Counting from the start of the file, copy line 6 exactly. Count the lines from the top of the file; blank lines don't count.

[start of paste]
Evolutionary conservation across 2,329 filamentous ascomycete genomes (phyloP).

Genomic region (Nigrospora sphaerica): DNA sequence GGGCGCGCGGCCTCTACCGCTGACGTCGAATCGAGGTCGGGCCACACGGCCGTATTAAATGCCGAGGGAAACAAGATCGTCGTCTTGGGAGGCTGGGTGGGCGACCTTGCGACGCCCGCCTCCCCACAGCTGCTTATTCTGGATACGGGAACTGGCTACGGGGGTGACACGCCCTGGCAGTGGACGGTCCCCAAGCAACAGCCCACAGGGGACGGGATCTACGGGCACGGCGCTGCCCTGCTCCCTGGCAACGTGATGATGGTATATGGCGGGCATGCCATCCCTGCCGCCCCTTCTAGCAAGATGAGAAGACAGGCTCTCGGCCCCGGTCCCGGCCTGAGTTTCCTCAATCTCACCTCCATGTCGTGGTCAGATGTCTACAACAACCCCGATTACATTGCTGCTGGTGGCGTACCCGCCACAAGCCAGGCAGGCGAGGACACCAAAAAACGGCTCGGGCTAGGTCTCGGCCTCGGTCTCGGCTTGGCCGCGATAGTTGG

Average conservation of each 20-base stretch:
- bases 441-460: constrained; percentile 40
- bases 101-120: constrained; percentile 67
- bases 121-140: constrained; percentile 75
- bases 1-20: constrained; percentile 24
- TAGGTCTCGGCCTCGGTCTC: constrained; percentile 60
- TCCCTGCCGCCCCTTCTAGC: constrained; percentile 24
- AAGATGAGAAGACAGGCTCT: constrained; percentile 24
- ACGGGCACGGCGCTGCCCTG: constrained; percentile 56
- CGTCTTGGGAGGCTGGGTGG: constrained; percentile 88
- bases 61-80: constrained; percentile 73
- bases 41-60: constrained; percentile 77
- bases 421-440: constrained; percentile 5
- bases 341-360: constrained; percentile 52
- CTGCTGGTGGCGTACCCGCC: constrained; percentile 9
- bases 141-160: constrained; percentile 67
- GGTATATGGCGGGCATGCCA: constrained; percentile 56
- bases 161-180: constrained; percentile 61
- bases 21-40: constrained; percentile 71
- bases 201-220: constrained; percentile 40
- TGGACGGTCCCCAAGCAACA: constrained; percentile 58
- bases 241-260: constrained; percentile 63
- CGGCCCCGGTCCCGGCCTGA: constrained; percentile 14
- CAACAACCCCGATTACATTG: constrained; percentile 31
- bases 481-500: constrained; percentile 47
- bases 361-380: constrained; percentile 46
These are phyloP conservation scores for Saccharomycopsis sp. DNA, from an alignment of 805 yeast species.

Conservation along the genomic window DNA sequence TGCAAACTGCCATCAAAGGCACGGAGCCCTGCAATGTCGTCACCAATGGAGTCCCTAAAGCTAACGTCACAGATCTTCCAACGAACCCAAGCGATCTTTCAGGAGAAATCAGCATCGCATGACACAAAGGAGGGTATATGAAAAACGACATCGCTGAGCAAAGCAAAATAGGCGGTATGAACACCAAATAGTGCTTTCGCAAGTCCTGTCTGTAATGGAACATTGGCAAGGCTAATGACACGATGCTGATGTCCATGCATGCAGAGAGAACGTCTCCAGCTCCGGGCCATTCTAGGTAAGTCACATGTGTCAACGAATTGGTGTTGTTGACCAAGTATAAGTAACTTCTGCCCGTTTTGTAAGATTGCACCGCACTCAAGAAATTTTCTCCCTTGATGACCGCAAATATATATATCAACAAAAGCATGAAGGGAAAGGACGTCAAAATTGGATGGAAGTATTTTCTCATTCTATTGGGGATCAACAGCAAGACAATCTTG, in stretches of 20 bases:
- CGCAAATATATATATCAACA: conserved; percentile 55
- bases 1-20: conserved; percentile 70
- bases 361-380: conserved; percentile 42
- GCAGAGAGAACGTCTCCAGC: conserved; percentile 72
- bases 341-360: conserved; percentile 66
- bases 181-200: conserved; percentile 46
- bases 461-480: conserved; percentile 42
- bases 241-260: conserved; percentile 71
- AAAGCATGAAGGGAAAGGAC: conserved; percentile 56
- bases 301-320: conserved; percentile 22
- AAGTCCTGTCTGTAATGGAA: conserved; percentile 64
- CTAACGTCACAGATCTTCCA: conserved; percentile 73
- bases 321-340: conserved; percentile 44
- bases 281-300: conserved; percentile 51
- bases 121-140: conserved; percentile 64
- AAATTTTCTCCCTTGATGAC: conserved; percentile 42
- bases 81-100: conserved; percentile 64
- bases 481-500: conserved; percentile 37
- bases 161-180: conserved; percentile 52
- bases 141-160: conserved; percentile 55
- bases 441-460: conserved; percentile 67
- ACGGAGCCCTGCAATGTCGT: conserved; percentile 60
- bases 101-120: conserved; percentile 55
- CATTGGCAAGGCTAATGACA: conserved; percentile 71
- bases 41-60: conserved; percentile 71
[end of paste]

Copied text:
- bases 121-140: constrained; percentile 75